While on tour in Montmartre a luxurious car happened to drive down the street. It helped paint the picture of the scene years ago.

While on tour in Montmartre a luxurious car happened to drive down the street. It helped paint the picture of the scene years ago.

Those were the days. The days in the twenties are mere memories constructed by vast storytellers of the African American interaction in Paris. These stories follow similar formats for they are based on other stories from the time. Therefore, the stories are meta stories.

But, no matter the way that the story was told, there is still an absence. An absence in the infrastructure. As the tour guide and I leisurely strolled down the streets of Paris with our snacks and drinks, I was forced to create a synthesis from her words. I was told to imagine the way that the city was. Imagine the hustle and bustle of the empowerment. Imagine seeing Langston Hughes as a busboy. Imagine Josephine Baker strolling and her glamorous outfits twinkling in the moonlight. Imagine.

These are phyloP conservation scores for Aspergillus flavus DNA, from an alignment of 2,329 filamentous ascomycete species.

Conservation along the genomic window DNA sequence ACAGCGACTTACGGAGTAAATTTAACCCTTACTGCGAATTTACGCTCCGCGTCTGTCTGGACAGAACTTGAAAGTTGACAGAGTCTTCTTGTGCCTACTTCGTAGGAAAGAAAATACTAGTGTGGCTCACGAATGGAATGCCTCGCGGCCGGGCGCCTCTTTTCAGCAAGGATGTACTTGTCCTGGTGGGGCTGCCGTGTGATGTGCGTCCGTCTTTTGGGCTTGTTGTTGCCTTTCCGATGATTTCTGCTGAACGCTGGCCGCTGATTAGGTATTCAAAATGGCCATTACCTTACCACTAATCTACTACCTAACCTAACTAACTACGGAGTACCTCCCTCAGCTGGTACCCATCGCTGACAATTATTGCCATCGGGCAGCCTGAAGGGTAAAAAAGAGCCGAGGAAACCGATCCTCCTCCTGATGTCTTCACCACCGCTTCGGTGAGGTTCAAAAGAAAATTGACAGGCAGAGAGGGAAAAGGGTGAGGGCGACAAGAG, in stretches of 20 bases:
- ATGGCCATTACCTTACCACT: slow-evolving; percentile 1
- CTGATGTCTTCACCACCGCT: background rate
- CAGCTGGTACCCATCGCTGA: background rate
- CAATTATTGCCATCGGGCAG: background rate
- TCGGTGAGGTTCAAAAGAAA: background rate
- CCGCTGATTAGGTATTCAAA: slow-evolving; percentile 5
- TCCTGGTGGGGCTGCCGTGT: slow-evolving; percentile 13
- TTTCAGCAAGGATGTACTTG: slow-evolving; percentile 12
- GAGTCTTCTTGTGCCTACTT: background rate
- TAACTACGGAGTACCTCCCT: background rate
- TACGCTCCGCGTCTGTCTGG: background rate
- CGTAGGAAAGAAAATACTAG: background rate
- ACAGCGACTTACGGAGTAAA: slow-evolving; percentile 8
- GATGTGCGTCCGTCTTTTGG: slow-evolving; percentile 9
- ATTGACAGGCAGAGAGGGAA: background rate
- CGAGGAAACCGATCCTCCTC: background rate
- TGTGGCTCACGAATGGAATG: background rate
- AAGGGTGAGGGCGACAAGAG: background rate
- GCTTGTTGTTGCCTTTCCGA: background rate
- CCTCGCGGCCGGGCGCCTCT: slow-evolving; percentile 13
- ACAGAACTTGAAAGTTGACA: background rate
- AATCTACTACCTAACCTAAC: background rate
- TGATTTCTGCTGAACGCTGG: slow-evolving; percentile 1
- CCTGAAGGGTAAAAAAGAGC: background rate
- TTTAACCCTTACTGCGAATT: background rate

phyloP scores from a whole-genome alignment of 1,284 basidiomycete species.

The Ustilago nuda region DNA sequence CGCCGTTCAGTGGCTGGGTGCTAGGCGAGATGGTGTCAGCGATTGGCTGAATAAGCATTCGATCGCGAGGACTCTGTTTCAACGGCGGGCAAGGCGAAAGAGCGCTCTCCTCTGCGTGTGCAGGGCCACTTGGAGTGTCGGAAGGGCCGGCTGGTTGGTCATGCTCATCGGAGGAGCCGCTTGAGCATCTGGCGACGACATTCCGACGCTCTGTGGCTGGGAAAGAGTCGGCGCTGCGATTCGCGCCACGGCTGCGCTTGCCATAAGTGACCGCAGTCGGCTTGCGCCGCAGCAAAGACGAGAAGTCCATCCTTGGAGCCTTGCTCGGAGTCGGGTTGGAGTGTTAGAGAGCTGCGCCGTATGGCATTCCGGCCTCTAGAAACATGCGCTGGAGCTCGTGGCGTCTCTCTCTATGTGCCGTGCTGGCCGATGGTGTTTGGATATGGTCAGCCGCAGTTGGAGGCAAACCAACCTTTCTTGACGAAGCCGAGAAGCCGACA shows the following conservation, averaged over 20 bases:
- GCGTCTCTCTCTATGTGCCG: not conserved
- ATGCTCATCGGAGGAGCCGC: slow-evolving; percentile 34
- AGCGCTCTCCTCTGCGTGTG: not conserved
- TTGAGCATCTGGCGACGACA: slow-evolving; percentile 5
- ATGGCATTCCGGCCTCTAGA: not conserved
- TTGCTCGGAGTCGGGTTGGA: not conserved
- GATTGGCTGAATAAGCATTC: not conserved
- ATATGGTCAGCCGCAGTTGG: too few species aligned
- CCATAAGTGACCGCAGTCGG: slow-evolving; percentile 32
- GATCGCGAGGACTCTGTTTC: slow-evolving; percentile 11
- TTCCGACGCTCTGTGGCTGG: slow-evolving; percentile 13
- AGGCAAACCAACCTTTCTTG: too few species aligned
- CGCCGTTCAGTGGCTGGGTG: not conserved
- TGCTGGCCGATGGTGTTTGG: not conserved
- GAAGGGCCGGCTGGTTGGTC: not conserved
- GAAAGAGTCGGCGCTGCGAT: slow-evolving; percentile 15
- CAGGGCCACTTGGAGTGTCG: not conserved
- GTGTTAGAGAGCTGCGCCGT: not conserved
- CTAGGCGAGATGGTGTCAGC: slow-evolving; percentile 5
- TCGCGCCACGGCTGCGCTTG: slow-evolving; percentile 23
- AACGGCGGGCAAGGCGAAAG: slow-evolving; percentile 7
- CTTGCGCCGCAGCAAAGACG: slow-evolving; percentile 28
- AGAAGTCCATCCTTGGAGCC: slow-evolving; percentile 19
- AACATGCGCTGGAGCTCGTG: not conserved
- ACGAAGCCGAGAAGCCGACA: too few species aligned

But, the imagination was stifled by the appearance. Now the area is different. Facades have come and gone. People have moved in and out. The only real marker of the significance of the area is a small square sign that denotes the street name.

In the area, there isn’t a plaque that notes the African Americans that were the legends. There are only shifting buildings keeping up with a new era. Yet, this place is important. This area is integral to the hope of an empowered African American. This place is where people could be free.

To demonstrate the emptiness of the space, there is the story of Eugene Bullard.

Eugene Bullard: “Combat pilot, nightclub owner and manager Bullard was a major player I the night life of Black Paris during the interwar years. He was finally driven from his adopted country by the Nazi invasion of Paris during World War II.” (Anderson and Wells 90). Bullard was thoroughly praised in Paris yet not in his home country. He was known as a French national hero for his commitment in the armed forces (Chivalette).

“At the nightclub, Le Grand Duc, where he was the host and part owner, Bullard entertained the likes of Ernest Hemingway, F. Scott Fitzgerald, Gloria Swanson and England’s Prince of Wales. He opened his own club soon after his marriage which soon became one of Paris’ most famous entertainment spots for singers and musicians of the time.” (Chivalette) In Paris he was not only successful, but he was also honored.

Yet, when he came back to America the hero received “… work as an elevator operator in Rockefeller Center. It was the job he would hold until he retired.” (Chivalette).